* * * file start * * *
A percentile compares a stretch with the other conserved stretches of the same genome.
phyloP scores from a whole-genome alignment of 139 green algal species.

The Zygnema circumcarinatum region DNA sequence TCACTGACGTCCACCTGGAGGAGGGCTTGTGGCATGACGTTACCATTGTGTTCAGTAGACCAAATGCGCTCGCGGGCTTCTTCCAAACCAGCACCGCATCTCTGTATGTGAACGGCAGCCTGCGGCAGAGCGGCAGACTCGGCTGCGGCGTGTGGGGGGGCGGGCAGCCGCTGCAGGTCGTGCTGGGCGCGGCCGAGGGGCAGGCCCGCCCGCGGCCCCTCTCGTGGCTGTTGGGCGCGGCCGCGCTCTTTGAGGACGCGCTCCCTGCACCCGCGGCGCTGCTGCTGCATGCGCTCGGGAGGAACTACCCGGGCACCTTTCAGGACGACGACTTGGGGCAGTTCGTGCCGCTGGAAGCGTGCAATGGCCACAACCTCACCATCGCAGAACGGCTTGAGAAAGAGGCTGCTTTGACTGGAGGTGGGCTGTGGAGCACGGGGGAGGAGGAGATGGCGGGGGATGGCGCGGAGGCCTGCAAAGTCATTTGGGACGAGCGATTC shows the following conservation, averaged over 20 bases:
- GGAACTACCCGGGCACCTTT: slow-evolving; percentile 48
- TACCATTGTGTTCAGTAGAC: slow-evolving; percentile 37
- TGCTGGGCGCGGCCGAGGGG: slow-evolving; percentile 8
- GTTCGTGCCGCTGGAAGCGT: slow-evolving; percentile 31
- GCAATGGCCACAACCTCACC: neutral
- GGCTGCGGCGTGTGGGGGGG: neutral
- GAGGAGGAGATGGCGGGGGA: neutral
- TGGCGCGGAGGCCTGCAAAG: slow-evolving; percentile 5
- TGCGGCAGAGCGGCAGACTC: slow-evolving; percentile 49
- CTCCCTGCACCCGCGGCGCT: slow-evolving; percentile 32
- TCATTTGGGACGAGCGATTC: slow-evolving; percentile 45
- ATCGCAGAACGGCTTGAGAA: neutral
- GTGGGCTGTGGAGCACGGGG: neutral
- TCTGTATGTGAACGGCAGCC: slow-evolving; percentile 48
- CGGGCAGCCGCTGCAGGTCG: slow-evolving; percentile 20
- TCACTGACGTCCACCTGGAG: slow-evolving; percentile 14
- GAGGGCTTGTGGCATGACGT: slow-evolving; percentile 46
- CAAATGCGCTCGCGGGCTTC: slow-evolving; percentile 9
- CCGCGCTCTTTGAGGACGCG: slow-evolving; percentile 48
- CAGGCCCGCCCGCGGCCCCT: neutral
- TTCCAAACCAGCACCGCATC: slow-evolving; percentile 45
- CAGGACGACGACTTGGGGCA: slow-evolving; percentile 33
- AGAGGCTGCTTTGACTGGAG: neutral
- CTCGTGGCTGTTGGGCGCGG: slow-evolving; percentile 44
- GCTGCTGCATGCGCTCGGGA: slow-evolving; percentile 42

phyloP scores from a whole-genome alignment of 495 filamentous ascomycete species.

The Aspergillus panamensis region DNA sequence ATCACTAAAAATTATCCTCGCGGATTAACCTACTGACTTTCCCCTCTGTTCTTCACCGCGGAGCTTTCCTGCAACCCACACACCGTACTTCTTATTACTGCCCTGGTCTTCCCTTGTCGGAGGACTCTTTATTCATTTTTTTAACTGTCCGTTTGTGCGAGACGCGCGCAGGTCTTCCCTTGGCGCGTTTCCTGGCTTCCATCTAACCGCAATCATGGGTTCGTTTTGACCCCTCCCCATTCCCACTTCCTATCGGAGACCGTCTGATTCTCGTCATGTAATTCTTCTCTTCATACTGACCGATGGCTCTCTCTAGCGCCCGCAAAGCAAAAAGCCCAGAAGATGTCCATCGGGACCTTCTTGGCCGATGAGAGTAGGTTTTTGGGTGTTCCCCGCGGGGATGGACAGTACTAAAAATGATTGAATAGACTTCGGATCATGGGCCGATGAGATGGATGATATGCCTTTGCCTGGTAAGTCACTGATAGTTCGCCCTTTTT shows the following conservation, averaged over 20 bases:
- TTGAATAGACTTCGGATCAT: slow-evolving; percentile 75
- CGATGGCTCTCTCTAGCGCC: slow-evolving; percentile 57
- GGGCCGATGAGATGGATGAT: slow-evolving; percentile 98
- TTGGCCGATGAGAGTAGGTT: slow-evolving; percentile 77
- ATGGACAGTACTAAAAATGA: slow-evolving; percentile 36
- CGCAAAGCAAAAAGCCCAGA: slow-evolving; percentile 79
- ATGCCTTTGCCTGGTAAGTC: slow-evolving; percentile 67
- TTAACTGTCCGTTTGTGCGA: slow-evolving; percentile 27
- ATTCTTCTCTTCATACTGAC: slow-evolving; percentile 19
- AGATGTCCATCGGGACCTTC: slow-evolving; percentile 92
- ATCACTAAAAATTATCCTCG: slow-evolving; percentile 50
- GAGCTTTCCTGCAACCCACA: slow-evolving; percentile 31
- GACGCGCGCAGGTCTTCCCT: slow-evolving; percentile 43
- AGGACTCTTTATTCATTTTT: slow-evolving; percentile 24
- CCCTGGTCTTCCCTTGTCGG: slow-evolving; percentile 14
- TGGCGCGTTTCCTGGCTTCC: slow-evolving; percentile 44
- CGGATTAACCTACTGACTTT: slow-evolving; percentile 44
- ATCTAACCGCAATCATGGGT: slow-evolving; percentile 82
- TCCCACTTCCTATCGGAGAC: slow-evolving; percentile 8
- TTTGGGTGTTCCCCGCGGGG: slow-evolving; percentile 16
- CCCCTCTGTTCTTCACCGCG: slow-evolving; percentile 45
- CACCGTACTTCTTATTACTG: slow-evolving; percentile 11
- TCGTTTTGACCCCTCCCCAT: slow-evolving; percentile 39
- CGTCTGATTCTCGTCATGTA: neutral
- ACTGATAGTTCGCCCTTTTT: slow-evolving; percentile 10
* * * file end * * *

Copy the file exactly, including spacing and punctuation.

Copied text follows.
A percentile compares a stretch with the other conserved stretches of the same genome.
phyloP scores from a whole-genome alignment of 139 green algal species.

The Zygnema circumcarinatum region DNA sequence TCACTGACGTCCACCTGGAGGAGGGCTTGTGGCATGACGTTACCATTGTGTTCAGTAGACCAAATGCGCTCGCGGGCTTCTTCCAAACCAGCACCGCATCTCTGTATGTGAACGGCAGCCTGCGGCAGAGCGGCAGACTCGGCTGCGGCGTGTGGGGGGGCGGGCAGCCGCTGCAGGTCGTGCTGGGCGCGGCCGAGGGGCAGGCCCGCCCGCGGCCCCTCTCGTGGCTGTTGGGCGCGGCCGCGCTCTTTGAGGACGCGCTCCCTGCACCCGCGGCGCTGCTGCTGCATGCGCTCGGGAGGAACTACCCGGGCACCTTTCAGGACGACGACTTGGGGCAGTTCGTGCCGCTGGAAGCGTGCAATGGCCACAACCTCACCATCGCAGAACGGCTTGAGAAAGAGGCTGCTTTGACTGGAGGTGGGCTGTGGAGCACGGGGGAGGAGGAGATGGCGGGGGATGGCGCGGAGGCCTGCAAAGTCATTTGGGACGAGCGATTC shows the following conservation, averaged over 20 bases:
- GGAACTACCCGGGCACCTTT: slow-evolving; percentile 48
- TACCATTGTGTTCAGTAGAC: slow-evolving; percentile 37
- TGCTGGGCGCGGCCGAGGGG: slow-evolving; percentile 8
- GTTCGTGCCGCTGGAAGCGT: slow-evolving; percentile 31
- GCAATGGCCACAACCTCACC: neutral
- GGCTGCGGCGTGTGGGGGGG: neutral
- GAGGAGGAGATGGCGGGGGA: neutral
- TGGCGCGGAGGCCTGCAAAG: slow-evolving; percentile 5
- TGCGGCAGAGCGGCAGACTC: slow-evolving; percentile 49
- CTCCCTGCACCCGCGGCGCT: slow-evolving; percentile 32
- TCATTTGGGACGAGCGATTC: slow-evolving; percentile 45
- ATCGCAGAACGGCTTGAGAA: neutral
- GTGGGCTGTGGAGCACGGGG: neutral
- TCTGTATGTGAACGGCAGCC: slow-evolving; percentile 48
- CGGGCAGCCGCTGCAGGTCG: slow-evolving; percentile 20
- TCACTGACGTCCACCTGGAG: slow-evolving; percentile 14
- GAGGGCTTGTGGCATGACGT: slow-evolving; percentile 46
- CAAATGCGCTCGCGGGCTTC: slow-evolving; percentile 9
- CCGCGCTCTTTGAGGACGCG: slow-evolving; percentile 48
- CAGGCCCGCCCGCGGCCCCT: neutral
- TTCCAAACCAGCACCGCATC: slow-evolving; percentile 45
- CAGGACGACGACTTGGGGCA: slow-evolving; percentile 33
- AGAGGCTGCTTTGACTGGAG: neutral
- CTCGTGGCTGTTGGGCGCGG: slow-evolving; percentile 44
- GCTGCTGCATGCGCTCGGGA: slow-evolving; percentile 42

phyloP scores from a whole-genome alignment of 495 filamentous ascomycete species.

The Aspergillus panamensis region DNA sequence ATCACTAAAAATTATCCTCGCGGATTAACCTACTGACTTTCCCCTCTGTTCTTCACCGCGGAGCTTTCCTGCAACCCACACACCGTACTTCTTATTACTGCCCTGGTCTTCCCTTGTCGGAGGACTCTTTATTCATTTTTTTAACTGTCCGTTTGTGCGAGACGCGCGCAGGTCTTCCCTTGGCGCGTTTCCTGGCTTCCATCTAACCGCAATCATGGGTTCGTTTTGACCCCTCCCCATTCCCACTTCCTATCGGAGACCGTCTGATTCTCGTCATGTAATTCTTCTCTTCATACTGACCGATGGCTCTCTCTAGCGCCCGCAAAGCAAAAAGCCCAGAAGATGTCCATCGGGACCTTCTTGGCCGATGAGAGTAGGTTTTTGGGTGTTCCCCGCGGGGATGGACAGTACTAAAAATGATTGAATAGACTTCGGATCATGGGCCGATGAGATGGATGATATGCCTTTGCCTGGTAAGTCACTGATAGTTCGCCCTTTTT shows the following conservation, averaged over 20 bases:
- TTGAATAGACTTCGGATCAT: slow-evolving; percentile 75
- CGATGGCTCTCTCTAGCGCC: slow-evolving; percentile 57
- GGGCCGATGAGATGGATGAT: slow-evolving; percentile 98
- TTGGCCGATGAGAGTAGGTT: slow-evolving; percentile 77
- ATGGACAGTACTAAAAATGA: slow-evolving; percentile 36
- CGCAAAGCAAAAAGCCCAGA: slow-evolving; percentile 79
- ATGCCTTTGCCTGGTAAGTC: slow-evolving; percentile 67
- TTAACTGTCCGTTTGTGCGA: slow-evolving; percentile 27
- ATTCTTCTCTTCATACTGAC: slow-evolving; percentile 19
- AGATGTCCATCGGGACCTTC: slow-evolving; percentile 92
- ATCACTAAAAATTATCCTCG: slow-evolving; percentile 50
- GAGCTTTCCTGCAACCCACA: slow-evolving; percentile 31
- GACGCGCGCAGGTCTTCCCT: slow-evolving; percentile 43
- AGGACTCTTTATTCATTTTT: slow-evolving; percentile 24
- CCCTGGTCTTCCCTTGTCGG: slow-evolving; percentile 14
- TGGCGCGTTTCCTGGCTTCC: slow-evolving; percentile 44
- CGGATTAACCTACTGACTTT: slow-evolving; percentile 44
- ATCTAACCGCAATCATGGGT: slow-evolving; percentile 82
- TCCCACTTCCTATCGGAGAC: slow-evolving; percentile 8
- TTTGGGTGTTCCCCGCGGGG: slow-evolving; percentile 16
- CCCCTCTGTTCTTCACCGCG: slow-evolving; percentile 45
- CACCGTACTTCTTATTACTG: slow-evolving; percentile 11
- TCGTTTTGACCCCTCCCCAT: slow-evolving; percentile 39
- CGTCTGATTCTCGTCATGTA: neutral
- ACTGATAGTTCGCCCTTTTT: slow-evolving; percentile 10